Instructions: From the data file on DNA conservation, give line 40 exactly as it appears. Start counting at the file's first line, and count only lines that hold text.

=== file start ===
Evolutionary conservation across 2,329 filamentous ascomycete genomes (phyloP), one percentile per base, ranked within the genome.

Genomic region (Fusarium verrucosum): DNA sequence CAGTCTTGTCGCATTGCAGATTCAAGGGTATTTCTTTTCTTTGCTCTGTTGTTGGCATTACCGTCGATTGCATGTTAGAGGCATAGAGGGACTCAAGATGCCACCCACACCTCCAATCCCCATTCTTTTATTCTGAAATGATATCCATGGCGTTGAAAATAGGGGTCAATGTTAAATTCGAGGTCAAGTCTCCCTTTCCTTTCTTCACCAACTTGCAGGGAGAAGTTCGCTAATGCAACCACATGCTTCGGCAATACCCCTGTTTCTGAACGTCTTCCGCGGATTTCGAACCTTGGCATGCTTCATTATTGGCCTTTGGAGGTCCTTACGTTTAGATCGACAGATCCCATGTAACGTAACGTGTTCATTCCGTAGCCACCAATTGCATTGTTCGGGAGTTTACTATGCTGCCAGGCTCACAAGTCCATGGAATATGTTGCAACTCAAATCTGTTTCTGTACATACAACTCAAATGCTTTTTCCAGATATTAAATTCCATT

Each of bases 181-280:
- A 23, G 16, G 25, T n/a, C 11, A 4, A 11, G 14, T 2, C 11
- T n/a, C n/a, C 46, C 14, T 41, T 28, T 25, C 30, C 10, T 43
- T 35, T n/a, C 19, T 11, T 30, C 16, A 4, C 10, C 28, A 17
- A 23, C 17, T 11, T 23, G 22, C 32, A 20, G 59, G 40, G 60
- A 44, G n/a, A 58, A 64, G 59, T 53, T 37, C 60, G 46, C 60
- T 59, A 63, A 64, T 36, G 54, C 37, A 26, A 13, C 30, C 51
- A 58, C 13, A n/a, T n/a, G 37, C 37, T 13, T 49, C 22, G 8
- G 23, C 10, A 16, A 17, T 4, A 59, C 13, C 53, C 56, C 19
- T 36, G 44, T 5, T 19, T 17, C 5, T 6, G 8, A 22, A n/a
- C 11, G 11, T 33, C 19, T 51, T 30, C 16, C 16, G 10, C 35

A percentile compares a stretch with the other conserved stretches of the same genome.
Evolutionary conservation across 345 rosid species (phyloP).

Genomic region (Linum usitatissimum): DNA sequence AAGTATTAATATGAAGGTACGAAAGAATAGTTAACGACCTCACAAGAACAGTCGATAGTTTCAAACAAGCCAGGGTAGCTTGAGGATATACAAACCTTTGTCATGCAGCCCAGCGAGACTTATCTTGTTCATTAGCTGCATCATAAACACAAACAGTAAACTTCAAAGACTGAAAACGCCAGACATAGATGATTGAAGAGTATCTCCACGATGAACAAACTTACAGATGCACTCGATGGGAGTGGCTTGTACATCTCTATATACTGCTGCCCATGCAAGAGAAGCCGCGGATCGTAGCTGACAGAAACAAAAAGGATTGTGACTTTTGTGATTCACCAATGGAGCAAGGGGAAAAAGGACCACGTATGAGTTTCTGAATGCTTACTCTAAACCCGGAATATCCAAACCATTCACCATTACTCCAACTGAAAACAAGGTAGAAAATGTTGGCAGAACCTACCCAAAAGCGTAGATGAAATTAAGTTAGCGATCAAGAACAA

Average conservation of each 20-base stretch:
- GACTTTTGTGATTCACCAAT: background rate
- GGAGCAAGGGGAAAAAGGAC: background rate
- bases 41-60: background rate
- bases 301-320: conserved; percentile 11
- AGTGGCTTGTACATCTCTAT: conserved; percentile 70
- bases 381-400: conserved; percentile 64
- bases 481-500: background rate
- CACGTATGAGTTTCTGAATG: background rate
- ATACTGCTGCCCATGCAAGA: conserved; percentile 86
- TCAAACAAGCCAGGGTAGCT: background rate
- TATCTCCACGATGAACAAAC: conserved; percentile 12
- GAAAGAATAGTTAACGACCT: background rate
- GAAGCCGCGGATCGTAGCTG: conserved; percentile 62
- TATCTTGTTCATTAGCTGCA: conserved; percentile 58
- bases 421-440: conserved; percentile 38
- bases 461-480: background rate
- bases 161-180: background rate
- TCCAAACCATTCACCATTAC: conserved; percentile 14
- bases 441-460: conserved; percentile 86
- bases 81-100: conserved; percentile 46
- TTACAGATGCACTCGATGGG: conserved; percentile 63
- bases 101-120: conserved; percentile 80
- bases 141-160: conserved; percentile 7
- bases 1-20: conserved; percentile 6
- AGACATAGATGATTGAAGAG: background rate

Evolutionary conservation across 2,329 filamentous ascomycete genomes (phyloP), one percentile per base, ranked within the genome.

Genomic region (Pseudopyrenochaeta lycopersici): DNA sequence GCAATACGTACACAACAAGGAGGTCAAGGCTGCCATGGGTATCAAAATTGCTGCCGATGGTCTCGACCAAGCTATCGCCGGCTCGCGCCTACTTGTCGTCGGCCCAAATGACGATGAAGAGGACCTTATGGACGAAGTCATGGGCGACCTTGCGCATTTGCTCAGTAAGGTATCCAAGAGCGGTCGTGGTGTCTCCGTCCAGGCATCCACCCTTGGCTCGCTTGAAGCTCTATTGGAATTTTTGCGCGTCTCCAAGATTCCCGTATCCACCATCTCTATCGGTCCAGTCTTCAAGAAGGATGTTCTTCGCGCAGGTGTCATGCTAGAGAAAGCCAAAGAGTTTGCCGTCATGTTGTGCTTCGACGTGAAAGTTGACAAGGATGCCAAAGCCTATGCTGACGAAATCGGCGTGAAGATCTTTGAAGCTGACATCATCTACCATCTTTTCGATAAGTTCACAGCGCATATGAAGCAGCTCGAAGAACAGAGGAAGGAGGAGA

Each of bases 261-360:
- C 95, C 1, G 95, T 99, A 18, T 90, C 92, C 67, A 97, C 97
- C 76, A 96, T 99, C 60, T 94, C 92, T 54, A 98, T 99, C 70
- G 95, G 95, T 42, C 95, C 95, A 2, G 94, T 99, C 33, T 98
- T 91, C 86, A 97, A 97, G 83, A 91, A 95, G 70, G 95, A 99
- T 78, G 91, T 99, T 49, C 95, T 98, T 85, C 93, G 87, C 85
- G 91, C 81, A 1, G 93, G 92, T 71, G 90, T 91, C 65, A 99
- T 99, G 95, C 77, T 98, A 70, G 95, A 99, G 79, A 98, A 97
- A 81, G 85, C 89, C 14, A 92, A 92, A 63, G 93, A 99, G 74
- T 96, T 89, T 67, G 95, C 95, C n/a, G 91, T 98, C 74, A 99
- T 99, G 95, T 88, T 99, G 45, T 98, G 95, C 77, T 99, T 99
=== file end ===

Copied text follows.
- bases 141-160: conserved; percentile 7